Aspen Skiing Co. likes social media’s status |

Aspen Skiing Co. likes social media’s status

Hilary Stunda
Special to The Aspen Times
Aspen, CO, Colorado

ASPEN – The talk was social media and marketing to skiers in the Digital Age, at Tuesday’s Aspen Business Luncheon at the Hotel Jerome.

“This explosion of social media is really a huge gift for us,” David Perry, Skico senior vice president, mountain division, said at the luncheon, which Aspen resident Todd Shaver hosted. “It’s the great equalizer. You don’t have to have the money, you just have to have the expertise to compete and speak directly to our customers.

“That’s a huge advantage to us. The fact that you can deliver rich content, pictures, videos, information straight to individuals – just what they’re looking for – works for skiers.”

There’s good reason Skico is investing in social media: It’s the No. 1 activity on the web, evidenced by 700 million people on Facebook; it’s also Google’s top driver of weekly traffic 3.5 billion conversations occur daily; 90 trillion emails are sent annually.

Within 24 hours of posting Aspen’s early opening, the Skico received 200,000 impressions.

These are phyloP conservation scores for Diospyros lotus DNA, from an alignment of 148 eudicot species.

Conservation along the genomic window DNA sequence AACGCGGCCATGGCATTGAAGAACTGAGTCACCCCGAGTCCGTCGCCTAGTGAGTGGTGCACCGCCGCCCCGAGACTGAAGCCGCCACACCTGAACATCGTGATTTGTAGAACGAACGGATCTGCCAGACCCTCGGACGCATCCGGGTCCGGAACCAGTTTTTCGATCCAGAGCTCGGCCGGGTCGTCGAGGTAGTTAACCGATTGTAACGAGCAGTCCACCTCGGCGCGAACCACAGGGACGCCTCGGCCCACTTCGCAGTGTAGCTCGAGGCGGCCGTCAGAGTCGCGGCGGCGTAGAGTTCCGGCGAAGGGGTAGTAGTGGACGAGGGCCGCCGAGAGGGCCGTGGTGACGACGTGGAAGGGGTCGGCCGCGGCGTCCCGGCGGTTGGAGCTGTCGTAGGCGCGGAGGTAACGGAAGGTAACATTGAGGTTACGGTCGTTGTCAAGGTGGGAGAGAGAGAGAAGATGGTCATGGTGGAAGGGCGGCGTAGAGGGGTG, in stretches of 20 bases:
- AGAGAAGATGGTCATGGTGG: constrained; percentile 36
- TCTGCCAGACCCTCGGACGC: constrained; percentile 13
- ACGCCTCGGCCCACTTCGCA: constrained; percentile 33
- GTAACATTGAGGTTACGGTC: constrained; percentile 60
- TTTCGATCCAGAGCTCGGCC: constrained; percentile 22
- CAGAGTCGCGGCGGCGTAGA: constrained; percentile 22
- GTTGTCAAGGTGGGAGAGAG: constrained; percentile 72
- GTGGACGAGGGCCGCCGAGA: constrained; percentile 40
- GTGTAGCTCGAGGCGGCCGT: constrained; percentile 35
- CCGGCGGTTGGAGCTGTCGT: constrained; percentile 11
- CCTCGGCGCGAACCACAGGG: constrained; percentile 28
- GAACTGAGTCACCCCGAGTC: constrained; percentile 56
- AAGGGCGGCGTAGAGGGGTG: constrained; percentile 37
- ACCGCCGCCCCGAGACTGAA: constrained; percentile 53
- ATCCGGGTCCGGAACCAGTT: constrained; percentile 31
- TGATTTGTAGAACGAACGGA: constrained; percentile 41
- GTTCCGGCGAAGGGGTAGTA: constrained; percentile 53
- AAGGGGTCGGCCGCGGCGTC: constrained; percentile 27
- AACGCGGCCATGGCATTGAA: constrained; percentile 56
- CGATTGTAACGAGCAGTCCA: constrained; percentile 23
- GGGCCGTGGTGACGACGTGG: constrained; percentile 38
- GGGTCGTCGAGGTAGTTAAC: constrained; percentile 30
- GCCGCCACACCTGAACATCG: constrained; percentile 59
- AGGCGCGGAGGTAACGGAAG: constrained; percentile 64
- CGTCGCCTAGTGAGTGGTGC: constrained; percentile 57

“The power of social media is there,” added Christian Knapp, Skico vice president of marketing.

Skico uses such platforms as Instagram, Flicker, Vimeo, YouTube, a blog on Tumbler, Google+, and Foursquare, a geolocation band service where friends can follow your hotel check-in.

On Foursquare alone, Skico has 9,300 followers, more than its Twitter following. All told, the company has 41,830 followers from Facebook, Twitter and Foursquare. The company plans to launch a new app in December (“by the time Highlands opens,” according to Knapp) called the LivePass Mobile App. In February, Skico will launch a new website.

Skico’s old marketing slogan was “Come Live the Experience.” Now it is, “The Pinnacle Adventure and Cosmopolitan Mountain Living.”

“It isn’t just what we do, it’s who we are,” Knapp said. “People identify with being boarders and skiers.”

With research claiming that ski resorts are extremely capital-intensive, second only to airlines, it might explain why Perry said: “The health of the tourism economy is what I think about when I go to sleep at night.”


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